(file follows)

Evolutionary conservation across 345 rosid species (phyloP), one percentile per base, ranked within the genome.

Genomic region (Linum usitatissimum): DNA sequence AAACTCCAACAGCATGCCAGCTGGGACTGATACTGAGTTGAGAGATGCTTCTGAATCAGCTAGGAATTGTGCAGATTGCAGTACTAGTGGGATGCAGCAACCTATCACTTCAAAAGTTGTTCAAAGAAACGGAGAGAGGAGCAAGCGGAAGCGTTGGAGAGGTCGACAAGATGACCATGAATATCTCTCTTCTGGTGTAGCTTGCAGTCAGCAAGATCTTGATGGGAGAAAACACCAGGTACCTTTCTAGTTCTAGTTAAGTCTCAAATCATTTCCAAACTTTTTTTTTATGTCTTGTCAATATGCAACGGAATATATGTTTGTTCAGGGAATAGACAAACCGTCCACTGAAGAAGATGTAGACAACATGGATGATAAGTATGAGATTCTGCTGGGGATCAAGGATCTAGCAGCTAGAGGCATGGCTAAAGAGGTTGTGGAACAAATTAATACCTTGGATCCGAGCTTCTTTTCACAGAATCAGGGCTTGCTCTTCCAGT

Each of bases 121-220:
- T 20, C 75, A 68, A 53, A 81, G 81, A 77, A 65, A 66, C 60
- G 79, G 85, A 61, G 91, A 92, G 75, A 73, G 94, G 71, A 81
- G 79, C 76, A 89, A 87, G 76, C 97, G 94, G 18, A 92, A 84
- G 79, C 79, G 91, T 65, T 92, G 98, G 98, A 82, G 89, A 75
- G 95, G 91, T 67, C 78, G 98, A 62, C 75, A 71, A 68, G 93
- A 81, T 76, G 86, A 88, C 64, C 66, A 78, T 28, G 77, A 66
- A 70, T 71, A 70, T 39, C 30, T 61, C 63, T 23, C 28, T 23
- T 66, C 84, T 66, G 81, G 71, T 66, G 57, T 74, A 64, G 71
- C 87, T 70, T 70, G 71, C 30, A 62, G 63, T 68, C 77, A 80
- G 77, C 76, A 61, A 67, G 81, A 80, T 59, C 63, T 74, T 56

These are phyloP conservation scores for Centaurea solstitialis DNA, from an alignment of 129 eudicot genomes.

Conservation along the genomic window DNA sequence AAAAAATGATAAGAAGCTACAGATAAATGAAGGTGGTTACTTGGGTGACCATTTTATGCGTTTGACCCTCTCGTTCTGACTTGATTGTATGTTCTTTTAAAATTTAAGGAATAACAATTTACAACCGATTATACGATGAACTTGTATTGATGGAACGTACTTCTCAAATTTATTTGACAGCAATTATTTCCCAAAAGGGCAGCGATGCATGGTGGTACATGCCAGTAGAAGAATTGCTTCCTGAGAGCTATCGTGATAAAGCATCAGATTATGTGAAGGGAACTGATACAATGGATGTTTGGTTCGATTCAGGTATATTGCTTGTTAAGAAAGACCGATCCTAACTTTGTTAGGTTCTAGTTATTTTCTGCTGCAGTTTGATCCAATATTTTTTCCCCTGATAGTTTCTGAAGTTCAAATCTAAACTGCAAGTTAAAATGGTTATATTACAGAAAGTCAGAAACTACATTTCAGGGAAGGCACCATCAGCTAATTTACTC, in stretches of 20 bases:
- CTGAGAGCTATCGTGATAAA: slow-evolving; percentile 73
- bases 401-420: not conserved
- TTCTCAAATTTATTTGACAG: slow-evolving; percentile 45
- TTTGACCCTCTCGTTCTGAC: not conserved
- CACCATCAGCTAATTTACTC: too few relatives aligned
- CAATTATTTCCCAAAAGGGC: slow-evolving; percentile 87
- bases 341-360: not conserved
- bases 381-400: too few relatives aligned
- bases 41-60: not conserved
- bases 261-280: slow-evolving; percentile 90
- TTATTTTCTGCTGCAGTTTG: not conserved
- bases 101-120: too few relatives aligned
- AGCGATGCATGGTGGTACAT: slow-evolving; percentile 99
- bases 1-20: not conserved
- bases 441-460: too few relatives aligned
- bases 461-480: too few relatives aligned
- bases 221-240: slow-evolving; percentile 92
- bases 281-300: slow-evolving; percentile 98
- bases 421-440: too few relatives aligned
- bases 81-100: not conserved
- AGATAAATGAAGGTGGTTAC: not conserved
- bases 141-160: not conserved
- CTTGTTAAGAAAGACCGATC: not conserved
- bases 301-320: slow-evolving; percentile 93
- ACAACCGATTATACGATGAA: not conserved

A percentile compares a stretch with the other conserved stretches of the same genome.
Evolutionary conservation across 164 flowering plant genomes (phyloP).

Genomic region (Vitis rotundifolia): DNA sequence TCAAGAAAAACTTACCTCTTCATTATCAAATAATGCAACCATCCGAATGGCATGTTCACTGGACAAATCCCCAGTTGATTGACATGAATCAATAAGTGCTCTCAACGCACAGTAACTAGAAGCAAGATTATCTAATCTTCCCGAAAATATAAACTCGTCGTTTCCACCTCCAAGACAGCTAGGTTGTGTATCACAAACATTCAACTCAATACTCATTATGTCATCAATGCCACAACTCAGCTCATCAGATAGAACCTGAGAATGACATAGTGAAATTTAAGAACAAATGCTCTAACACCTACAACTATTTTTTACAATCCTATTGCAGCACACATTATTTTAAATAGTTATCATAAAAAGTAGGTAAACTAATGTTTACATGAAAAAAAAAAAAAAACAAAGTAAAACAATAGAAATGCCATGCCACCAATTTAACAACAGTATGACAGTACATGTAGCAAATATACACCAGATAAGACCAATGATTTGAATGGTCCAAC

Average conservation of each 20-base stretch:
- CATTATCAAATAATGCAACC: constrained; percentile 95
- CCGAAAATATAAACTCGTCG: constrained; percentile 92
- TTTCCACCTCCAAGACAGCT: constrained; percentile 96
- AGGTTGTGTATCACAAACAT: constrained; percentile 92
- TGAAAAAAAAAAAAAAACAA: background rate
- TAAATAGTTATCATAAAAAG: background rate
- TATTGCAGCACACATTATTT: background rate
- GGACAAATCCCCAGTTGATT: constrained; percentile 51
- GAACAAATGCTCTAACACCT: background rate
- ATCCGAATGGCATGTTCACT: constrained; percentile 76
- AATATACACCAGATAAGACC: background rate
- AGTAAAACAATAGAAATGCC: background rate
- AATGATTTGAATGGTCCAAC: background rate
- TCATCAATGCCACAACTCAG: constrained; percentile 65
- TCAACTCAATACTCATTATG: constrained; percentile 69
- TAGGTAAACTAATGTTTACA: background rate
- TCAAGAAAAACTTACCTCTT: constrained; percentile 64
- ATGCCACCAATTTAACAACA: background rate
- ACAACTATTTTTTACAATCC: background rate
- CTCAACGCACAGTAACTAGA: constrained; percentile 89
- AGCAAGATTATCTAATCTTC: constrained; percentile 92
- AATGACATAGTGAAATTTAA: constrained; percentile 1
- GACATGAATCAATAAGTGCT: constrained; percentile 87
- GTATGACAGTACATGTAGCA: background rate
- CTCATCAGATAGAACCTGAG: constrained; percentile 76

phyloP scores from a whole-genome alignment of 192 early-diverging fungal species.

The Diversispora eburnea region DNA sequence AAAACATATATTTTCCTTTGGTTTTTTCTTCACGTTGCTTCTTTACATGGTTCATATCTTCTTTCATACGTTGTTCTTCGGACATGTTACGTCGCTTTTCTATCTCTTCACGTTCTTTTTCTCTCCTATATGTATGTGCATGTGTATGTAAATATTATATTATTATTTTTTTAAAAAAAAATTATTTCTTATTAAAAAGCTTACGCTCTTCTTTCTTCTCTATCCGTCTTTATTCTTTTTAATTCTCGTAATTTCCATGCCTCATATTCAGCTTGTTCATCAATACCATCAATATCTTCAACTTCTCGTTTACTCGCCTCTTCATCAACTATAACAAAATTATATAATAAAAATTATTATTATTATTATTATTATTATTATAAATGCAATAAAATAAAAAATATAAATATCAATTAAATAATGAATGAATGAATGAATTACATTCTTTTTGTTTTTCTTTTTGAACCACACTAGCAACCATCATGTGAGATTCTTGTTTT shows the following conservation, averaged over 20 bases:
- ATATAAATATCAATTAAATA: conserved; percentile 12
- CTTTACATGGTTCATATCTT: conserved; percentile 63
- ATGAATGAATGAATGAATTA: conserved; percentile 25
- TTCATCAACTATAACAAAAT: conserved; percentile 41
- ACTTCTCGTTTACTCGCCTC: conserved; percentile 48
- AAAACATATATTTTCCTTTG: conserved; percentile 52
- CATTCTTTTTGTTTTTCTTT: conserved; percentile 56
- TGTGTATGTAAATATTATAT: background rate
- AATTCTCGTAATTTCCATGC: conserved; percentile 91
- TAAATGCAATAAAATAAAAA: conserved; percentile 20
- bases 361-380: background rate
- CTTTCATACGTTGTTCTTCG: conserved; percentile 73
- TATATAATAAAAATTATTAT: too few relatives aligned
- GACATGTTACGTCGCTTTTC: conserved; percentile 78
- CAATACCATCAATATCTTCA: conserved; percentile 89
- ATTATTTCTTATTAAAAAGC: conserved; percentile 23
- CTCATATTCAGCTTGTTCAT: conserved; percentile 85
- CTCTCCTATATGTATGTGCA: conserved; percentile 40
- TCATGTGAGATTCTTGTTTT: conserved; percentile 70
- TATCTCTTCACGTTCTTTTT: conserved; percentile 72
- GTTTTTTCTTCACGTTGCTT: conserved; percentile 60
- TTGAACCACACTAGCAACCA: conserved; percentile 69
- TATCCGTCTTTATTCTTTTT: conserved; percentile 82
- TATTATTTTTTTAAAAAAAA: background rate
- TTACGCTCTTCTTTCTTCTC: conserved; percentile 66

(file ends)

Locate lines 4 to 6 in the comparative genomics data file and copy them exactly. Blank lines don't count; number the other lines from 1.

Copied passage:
- T 20, C 75, A 68, A 53, A 81, G 81, A 77, A 65, A 66, C 60
- G 79, G 85, A 61, G 91, A 92, G 75, A 73, G 94, G 71, A 81
- G 79, C 76, A 89, A 87, G 76, C 97, G 94, G 18, A 92, A 84